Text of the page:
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    Well,I'll keep at least one of my diesel or carbed vehicles ,thank you...at least I know how to fix them,and they might still run after an EMP hits...this old dog doesn't like learning new tricks..call me anti-progressive,but I seem to get everywhere I want to go and back OK..

    I like sticking to familiar things I understand...don't want no stinking "chipped keys" and a bunch of electronics ,computers,sensors,etc,to keep me from being able to drive my own truck!..not to mention check engine lights costing you a fortune to keep off long enough to pass an emission test..
     
  12. campfire

    campfire Adventure is out there! Premium Member

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    This is a philosophical difference, Bob. IMO, nobody should ever stop learning new things. Stagnation is not a virtue. :deal:

    As for emissions/CEL inspection, I've never been a fan of the nanny state. But saying you're not willing to own a newer, reliable car while regularly complaining about maintenance and reliability issues just seems odd to me. :dunno:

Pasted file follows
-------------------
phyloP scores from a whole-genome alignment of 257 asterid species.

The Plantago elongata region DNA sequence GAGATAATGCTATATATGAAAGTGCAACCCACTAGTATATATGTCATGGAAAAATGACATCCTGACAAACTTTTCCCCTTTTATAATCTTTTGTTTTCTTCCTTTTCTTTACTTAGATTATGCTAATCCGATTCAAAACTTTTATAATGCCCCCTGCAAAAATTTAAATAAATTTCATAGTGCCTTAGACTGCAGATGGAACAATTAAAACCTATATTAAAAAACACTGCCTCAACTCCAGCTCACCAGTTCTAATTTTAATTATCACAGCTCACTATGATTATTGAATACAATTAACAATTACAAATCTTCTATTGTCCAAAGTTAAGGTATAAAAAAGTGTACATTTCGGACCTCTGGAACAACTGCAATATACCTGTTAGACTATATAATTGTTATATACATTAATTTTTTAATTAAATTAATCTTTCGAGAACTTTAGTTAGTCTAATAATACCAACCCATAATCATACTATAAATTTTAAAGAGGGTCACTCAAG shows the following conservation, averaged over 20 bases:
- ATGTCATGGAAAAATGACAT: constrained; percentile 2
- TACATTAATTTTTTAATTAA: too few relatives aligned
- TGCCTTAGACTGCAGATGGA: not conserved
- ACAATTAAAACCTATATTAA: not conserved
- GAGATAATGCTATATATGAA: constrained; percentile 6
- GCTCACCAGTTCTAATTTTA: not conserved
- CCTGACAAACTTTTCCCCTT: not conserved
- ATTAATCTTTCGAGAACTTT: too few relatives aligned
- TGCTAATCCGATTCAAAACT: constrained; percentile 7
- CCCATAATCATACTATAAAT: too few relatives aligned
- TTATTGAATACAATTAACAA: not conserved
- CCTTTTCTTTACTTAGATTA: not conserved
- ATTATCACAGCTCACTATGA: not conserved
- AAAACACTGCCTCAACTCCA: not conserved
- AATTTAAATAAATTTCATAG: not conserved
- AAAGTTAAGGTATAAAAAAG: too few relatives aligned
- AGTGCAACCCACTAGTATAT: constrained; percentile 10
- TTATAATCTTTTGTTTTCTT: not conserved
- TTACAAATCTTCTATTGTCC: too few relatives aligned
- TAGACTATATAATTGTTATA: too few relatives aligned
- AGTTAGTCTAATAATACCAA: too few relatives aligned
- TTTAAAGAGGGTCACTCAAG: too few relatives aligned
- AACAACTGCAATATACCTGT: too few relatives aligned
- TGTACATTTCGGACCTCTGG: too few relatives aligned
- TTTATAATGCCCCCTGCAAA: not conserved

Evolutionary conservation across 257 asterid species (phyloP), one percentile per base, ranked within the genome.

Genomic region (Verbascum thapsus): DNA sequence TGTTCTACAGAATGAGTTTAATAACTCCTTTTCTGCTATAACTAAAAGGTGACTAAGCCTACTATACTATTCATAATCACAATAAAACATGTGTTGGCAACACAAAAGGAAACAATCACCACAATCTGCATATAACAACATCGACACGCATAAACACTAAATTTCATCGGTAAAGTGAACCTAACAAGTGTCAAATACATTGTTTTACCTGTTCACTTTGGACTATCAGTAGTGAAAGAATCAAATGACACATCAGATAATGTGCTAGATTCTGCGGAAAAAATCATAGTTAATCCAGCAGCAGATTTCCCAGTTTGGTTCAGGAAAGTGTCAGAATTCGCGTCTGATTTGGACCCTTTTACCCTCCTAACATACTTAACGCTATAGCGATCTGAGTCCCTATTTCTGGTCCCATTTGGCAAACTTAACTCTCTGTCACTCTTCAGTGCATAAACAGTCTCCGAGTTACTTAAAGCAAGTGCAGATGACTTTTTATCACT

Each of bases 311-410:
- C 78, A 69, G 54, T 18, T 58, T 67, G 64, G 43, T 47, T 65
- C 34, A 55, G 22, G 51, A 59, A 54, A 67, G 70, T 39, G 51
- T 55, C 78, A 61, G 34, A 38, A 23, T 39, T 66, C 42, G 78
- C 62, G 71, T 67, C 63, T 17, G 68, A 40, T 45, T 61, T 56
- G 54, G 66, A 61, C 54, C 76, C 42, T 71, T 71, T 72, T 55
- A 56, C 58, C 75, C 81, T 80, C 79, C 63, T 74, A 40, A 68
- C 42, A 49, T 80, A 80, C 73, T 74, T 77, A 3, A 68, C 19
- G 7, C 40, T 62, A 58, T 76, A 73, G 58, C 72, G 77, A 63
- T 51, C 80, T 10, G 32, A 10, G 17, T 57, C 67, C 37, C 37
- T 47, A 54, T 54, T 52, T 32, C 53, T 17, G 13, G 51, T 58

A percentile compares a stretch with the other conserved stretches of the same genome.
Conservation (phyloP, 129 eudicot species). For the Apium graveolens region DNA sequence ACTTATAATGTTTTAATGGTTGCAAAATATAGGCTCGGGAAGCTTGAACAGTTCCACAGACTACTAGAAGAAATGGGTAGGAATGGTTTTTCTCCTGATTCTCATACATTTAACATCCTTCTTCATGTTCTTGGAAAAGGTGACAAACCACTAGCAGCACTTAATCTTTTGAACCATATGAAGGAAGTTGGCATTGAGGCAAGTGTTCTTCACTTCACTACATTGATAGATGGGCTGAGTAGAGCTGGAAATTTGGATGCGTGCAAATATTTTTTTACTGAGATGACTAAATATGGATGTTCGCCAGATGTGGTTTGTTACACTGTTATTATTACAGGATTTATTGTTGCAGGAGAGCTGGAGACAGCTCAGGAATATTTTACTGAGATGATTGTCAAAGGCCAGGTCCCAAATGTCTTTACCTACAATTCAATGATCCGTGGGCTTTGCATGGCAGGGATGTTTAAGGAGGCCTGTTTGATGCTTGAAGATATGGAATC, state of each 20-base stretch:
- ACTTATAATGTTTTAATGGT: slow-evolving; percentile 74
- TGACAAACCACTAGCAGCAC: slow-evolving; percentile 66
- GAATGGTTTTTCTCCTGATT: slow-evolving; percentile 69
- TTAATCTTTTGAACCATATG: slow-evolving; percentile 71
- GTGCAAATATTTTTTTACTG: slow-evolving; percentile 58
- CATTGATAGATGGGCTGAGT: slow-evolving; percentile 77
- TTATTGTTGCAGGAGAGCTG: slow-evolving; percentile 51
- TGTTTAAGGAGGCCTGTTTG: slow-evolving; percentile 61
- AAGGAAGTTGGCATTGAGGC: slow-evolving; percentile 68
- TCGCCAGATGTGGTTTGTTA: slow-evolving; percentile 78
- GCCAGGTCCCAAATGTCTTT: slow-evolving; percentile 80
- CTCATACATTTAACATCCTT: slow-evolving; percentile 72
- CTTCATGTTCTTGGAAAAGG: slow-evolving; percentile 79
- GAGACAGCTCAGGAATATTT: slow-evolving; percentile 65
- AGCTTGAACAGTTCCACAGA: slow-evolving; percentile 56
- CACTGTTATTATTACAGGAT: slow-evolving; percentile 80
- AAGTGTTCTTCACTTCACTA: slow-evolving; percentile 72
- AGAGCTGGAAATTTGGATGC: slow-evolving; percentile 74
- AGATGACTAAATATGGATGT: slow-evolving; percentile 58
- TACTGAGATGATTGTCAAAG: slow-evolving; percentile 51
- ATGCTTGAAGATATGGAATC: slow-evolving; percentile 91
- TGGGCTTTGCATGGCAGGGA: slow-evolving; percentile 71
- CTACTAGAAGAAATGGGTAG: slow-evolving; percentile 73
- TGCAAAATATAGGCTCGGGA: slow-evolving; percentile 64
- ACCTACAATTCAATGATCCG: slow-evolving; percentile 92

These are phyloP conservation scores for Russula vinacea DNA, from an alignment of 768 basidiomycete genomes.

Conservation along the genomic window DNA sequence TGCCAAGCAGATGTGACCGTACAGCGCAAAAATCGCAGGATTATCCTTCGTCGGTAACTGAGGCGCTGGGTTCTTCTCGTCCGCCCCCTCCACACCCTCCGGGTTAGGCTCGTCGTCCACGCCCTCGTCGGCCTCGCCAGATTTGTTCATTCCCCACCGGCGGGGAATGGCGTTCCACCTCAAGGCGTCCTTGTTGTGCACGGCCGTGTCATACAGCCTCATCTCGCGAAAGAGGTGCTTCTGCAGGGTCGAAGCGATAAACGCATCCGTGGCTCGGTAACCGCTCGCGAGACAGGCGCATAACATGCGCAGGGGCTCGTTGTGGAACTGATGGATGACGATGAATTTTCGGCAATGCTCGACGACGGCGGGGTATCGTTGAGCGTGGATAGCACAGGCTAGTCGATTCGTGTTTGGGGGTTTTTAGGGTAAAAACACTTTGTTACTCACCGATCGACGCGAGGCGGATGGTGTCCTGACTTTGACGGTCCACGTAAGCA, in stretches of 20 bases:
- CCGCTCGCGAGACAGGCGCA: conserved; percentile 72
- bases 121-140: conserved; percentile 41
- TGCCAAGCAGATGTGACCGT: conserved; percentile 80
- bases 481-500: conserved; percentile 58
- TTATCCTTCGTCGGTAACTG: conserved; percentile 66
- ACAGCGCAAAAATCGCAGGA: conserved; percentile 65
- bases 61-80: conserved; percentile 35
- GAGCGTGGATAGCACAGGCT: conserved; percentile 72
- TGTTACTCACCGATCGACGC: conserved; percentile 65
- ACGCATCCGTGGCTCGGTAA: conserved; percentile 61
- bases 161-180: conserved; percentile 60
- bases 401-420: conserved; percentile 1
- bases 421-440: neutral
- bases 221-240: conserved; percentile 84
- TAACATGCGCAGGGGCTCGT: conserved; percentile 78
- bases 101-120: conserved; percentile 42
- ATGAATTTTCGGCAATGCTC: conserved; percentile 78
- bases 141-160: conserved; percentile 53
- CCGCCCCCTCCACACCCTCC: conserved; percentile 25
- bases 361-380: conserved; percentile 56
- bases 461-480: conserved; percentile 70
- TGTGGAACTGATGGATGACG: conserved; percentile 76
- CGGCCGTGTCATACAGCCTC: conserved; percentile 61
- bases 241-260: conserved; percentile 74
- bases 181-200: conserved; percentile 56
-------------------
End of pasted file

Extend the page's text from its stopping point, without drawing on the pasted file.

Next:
Whether or not you like them, newer vehicles generally beat the pants off of worn-out 30 year old trucks when it comes to reliability. Age is a brutal thing.
     
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  13. diesel4me

    diesel4me 1 ton status Premium Member

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    I see enough of the issues my friend has to deal with at his repair shop to convince me that I dont want any part of having to figure out the many "electrical gremlins" newer vehicles have..

    I'm not against learning new things--but I do prefer sticking with things I know well that I grew up with too..

    I also do not dispute the fact newer EFI engines run much better and last longer than "old tech" ones did--but when they decide to quit,it seems a lot of head scratching and guessing has to take place,even when you have scanners,repair manuals,and years of experience..